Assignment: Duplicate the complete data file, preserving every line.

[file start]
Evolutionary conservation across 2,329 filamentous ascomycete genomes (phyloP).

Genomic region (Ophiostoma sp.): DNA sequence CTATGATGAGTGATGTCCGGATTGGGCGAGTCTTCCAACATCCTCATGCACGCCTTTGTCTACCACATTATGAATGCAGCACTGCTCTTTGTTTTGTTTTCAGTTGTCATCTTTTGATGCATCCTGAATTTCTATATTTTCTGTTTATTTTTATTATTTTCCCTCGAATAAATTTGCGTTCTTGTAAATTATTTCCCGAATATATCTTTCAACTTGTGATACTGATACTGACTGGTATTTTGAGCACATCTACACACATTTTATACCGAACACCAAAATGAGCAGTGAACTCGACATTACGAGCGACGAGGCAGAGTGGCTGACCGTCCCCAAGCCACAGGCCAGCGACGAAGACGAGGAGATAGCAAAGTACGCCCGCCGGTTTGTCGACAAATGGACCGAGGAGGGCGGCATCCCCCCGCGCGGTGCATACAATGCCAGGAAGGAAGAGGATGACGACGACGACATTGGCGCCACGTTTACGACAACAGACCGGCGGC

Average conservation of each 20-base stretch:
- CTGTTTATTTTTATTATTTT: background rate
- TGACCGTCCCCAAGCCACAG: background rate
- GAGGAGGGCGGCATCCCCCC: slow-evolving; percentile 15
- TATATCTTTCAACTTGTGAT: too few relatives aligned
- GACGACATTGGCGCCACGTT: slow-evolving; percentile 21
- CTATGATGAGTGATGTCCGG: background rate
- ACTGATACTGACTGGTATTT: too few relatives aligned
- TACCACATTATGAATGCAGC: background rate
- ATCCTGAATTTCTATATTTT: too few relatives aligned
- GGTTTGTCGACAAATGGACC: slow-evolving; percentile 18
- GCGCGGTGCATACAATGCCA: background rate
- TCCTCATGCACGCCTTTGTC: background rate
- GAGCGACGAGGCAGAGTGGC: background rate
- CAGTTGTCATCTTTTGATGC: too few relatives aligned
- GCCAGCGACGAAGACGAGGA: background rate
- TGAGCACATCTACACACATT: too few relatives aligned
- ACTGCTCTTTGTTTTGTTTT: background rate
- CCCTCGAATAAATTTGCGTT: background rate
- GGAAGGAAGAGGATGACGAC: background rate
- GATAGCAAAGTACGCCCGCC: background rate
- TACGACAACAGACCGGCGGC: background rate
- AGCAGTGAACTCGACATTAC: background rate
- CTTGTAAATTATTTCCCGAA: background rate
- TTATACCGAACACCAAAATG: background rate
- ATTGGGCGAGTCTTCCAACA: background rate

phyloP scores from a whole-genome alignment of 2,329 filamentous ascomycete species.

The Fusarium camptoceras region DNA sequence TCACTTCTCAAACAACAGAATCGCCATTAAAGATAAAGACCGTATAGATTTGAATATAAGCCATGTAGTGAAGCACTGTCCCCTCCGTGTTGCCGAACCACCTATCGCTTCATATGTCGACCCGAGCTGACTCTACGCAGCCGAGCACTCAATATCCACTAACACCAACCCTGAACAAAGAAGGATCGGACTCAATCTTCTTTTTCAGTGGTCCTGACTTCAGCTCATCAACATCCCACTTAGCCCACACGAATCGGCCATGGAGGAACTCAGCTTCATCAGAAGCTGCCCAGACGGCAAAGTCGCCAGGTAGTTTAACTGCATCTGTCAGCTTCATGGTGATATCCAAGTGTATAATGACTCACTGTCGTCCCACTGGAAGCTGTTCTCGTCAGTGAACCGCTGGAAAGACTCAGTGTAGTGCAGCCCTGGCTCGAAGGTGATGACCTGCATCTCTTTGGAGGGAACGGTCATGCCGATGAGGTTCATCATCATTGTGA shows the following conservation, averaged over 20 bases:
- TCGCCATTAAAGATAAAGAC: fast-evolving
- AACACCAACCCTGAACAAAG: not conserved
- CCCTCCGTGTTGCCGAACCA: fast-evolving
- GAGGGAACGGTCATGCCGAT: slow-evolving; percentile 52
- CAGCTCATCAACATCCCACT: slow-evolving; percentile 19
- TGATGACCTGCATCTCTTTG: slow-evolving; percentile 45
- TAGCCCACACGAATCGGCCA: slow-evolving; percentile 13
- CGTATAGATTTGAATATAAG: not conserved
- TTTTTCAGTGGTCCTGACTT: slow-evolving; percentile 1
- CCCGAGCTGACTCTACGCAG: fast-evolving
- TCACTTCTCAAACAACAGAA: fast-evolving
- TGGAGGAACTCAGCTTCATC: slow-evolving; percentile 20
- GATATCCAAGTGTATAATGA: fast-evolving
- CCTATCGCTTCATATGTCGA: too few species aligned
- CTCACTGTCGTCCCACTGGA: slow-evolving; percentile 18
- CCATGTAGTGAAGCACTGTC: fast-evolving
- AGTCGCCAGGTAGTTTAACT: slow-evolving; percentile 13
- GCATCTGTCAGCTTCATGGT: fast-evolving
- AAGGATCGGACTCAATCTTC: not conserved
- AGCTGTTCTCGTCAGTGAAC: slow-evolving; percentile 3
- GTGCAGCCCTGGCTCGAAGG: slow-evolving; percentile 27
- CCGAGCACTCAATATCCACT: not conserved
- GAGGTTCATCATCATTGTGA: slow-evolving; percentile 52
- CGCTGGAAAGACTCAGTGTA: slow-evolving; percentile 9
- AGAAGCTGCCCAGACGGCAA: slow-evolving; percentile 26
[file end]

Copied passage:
Evolutionary conservation across 2,329 filamentous ascomycete genomes (phyloP).

Genomic region (Ophiostoma sp.): DNA sequence CTATGATGAGTGATGTCCGGATTGGGCGAGTCTTCCAACATCCTCATGCACGCCTTTGTCTACCACATTATGAATGCAGCACTGCTCTTTGTTTTGTTTTCAGTTGTCATCTTTTGATGCATCCTGAATTTCTATATTTTCTGTTTATTTTTATTATTTTCCCTCGAATAAATTTGCGTTCTTGTAAATTATTTCCCGAATATATCTTTCAACTTGTGATACTGATACTGACTGGTATTTTGAGCACATCTACACACATTTTATACCGAACACCAAAATGAGCAGTGAACTCGACATTACGAGCGACGAGGCAGAGTGGCTGACCGTCCCCAAGCCACAGGCCAGCGACGAAGACGAGGAGATAGCAAAGTACGCCCGCCGGTTTGTCGACAAATGGACCGAGGAGGGCGGCATCCCCCCGCGCGGTGCATACAATGCCAGGAAGGAAGAGGATGACGACGACGACATTGGCGCCACGTTTACGACAACAGACCGGCGGC

Average conservation of each 20-base stretch:
- CTGTTTATTTTTATTATTTT: background rate
- TGACCGTCCCCAAGCCACAG: background rate
- GAGGAGGGCGGCATCCCCCC: slow-evolving; percentile 15
- TATATCTTTCAACTTGTGAT: too few relatives aligned
- GACGACATTGGCGCCACGTT: slow-evolving; percentile 21
- CTATGATGAGTGATGTCCGG: background rate
- ACTGATACTGACTGGTATTT: too few relatives aligned
- TACCACATTATGAATGCAGC: background rate
- ATCCTGAATTTCTATATTTT: too few relatives aligned
- GGTTTGTCGACAAATGGACC: slow-evolving; percentile 18
- GCGCGGTGCATACAATGCCA: background rate
- TCCTCATGCACGCCTTTGTC: background rate
- GAGCGACGAGGCAGAGTGGC: background rate
- CAGTTGTCATCTTTTGATGC: too few relatives aligned
- GCCAGCGACGAAGACGAGGA: background rate
- TGAGCACATCTACACACATT: too few relatives aligned
- ACTGCTCTTTGTTTTGTTTT: background rate
- CCCTCGAATAAATTTGCGTT: background rate
- GGAAGGAAGAGGATGACGAC: background rate
- GATAGCAAAGTACGCCCGCC: background rate
- TACGACAACAGACCGGCGGC: background rate
- AGCAGTGAACTCGACATTAC: background rate
- CTTGTAAATTATTTCCCGAA: background rate
- TTATACCGAACACCAAAATG: background rate
- ATTGGGCGAGTCTTCCAACA: background rate

phyloP scores from a whole-genome alignment of 2,329 filamentous ascomycete species.

The Fusarium camptoceras region DNA sequence TCACTTCTCAAACAACAGAATCGCCATTAAAGATAAAGACCGTATAGATTTGAATATAAGCCATGTAGTGAAGCACTGTCCCCTCCGTGTTGCCGAACCACCTATCGCTTCATATGTCGACCCGAGCTGACTCTACGCAGCCGAGCACTCAATATCCACTAACACCAACCCTGAACAAAGAAGGATCGGACTCAATCTTCTTTTTCAGTGGTCCTGACTTCAGCTCATCAACATCCCACTTAGCCCACACGAATCGGCCATGGAGGAACTCAGCTTCATCAGAAGCTGCCCAGACGGCAAAGTCGCCAGGTAGTTTAACTGCATCTGTCAGCTTCATGGTGATATCCAAGTGTATAATGACTCACTGTCGTCCCACTGGAAGCTGTTCTCGTCAGTGAACCGCTGGAAAGACTCAGTGTAGTGCAGCCCTGGCTCGAAGGTGATGACCTGCATCTCTTTGGAGGGAACGGTCATGCCGATGAGGTTCATCATCATTGTGA shows the following conservation, averaged over 20 bases:
- TCGCCATTAAAGATAAAGAC: fast-evolving
- AACACCAACCCTGAACAAAG: not conserved
- CCCTCCGTGTTGCCGAACCA: fast-evolving
- GAGGGAACGGTCATGCCGAT: slow-evolving; percentile 52
- CAGCTCATCAACATCCCACT: slow-evolving; percentile 19
- TGATGACCTGCATCTCTTTG: slow-evolving; percentile 45
- TAGCCCACACGAATCGGCCA: slow-evolving; percentile 13
- CGTATAGATTTGAATATAAG: not conserved
- TTTTTCAGTGGTCCTGACTT: slow-evolving; percentile 1
- CCCGAGCTGACTCTACGCAG: fast-evolving
- TCACTTCTCAAACAACAGAA: fast-evolving
- TGGAGGAACTCAGCTTCATC: slow-evolving; percentile 20
- GATATCCAAGTGTATAATGA: fast-evolving
- CCTATCGCTTCATATGTCGA: too few species aligned
- CTCACTGTCGTCCCACTGGA: slow-evolving; percentile 18
- CCATGTAGTGAAGCACTGTC: fast-evolving
- AGTCGCCAGGTAGTTTAACT: slow-evolving; percentile 13
- GCATCTGTCAGCTTCATGGT: fast-evolving
- AAGGATCGGACTCAATCTTC: not conserved
- AGCTGTTCTCGTCAGTGAAC: slow-evolving; percentile 3
- GTGCAGCCCTGGCTCGAAGG: slow-evolving; percentile 27
- CCGAGCACTCAATATCCACT: not conserved
- GAGGTTCATCATCATTGTGA: slow-evolving; percentile 52
- CGCTGGAAAGACTCAGTGTA: slow-evolving; percentile 9
- AGAAGCTGCCCAGACGGCAA: slow-evolving; percentile 26